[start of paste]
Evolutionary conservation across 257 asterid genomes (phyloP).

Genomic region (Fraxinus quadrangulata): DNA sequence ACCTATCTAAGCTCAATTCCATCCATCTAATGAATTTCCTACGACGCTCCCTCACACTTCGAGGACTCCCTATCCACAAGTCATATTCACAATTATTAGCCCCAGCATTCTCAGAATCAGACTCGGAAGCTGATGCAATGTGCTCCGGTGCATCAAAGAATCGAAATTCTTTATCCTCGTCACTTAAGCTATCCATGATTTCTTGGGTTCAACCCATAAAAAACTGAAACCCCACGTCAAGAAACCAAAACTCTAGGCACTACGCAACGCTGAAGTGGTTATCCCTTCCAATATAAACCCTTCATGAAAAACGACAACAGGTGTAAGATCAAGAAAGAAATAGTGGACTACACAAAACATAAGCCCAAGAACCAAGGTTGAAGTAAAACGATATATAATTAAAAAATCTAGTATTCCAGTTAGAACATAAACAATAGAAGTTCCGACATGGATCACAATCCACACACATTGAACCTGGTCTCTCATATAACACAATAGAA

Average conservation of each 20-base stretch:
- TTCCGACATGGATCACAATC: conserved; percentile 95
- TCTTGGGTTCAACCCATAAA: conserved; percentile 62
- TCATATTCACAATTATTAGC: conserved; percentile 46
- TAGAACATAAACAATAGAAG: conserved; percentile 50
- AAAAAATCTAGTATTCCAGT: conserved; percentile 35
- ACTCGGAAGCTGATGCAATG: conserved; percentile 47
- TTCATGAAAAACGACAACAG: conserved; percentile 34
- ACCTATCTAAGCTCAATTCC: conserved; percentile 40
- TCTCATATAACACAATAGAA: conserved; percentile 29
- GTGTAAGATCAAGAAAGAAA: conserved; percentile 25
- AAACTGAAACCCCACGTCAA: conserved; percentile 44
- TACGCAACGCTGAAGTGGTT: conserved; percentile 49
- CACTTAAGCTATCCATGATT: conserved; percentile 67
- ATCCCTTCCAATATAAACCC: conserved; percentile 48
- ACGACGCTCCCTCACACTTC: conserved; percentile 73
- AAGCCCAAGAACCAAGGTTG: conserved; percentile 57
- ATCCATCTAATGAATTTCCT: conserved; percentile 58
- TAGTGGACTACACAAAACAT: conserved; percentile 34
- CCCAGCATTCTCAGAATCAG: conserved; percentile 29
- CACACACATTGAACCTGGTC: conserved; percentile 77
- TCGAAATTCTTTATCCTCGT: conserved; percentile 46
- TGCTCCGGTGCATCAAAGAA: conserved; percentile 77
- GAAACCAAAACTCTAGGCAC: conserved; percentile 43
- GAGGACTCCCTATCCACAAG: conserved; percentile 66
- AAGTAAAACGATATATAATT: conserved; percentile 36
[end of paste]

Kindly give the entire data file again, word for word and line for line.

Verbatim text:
Evolutionary conservation across 257 asterid genomes (phyloP).

Genomic region (Fraxinus quadrangulata): DNA sequence ACCTATCTAAGCTCAATTCCATCCATCTAATGAATTTCCTACGACGCTCCCTCACACTTCGAGGACTCCCTATCCACAAGTCATATTCACAATTATTAGCCCCAGCATTCTCAGAATCAGACTCGGAAGCTGATGCAATGTGCTCCGGTGCATCAAAGAATCGAAATTCTTTATCCTCGTCACTTAAGCTATCCATGATTTCTTGGGTTCAACCCATAAAAAACTGAAACCCCACGTCAAGAAACCAAAACTCTAGGCACTACGCAACGCTGAAGTGGTTATCCCTTCCAATATAAACCCTTCATGAAAAACGACAACAGGTGTAAGATCAAGAAAGAAATAGTGGACTACACAAAACATAAGCCCAAGAACCAAGGTTGAAGTAAAACGATATATAATTAAAAAATCTAGTATTCCAGTTAGAACATAAACAATAGAAGTTCCGACATGGATCACAATCCACACACATTGAACCTGGTCTCTCATATAACACAATAGAA

Average conservation of each 20-base stretch:
- TTCCGACATGGATCACAATC: conserved; percentile 95
- TCTTGGGTTCAACCCATAAA: conserved; percentile 62
- TCATATTCACAATTATTAGC: conserved; percentile 46
- TAGAACATAAACAATAGAAG: conserved; percentile 50
- AAAAAATCTAGTATTCCAGT: conserved; percentile 35
- ACTCGGAAGCTGATGCAATG: conserved; percentile 47
- TTCATGAAAAACGACAACAG: conserved; percentile 34
- ACCTATCTAAGCTCAATTCC: conserved; percentile 40
- TCTCATATAACACAATAGAA: conserved; percentile 29
- GTGTAAGATCAAGAAAGAAA: conserved; percentile 25
- AAACTGAAACCCCACGTCAA: conserved; percentile 44
- TACGCAACGCTGAAGTGGTT: conserved; percentile 49
- CACTTAAGCTATCCATGATT: conserved; percentile 67
- ATCCCTTCCAATATAAACCC: conserved; percentile 48
- ACGACGCTCCCTCACACTTC: conserved; percentile 73
- AAGCCCAAGAACCAAGGTTG: conserved; percentile 57
- ATCCATCTAATGAATTTCCT: conserved; percentile 58
- TAGTGGACTACACAAAACAT: conserved; percentile 34
- CCCAGCATTCTCAGAATCAG: conserved; percentile 29
- CACACACATTGAACCTGGTC: conserved; percentile 77
- TCGAAATTCTTTATCCTCGT: conserved; percentile 46
- TGCTCCGGTGCATCAAAGAA: conserved; percentile 77
- GAAACCAAAACTCTAGGCAC: conserved; percentile 43
- GAGGACTCCCTATCCACAAG: conserved; percentile 66
- AAGTAAAACGATATATAATT: conserved; percentile 36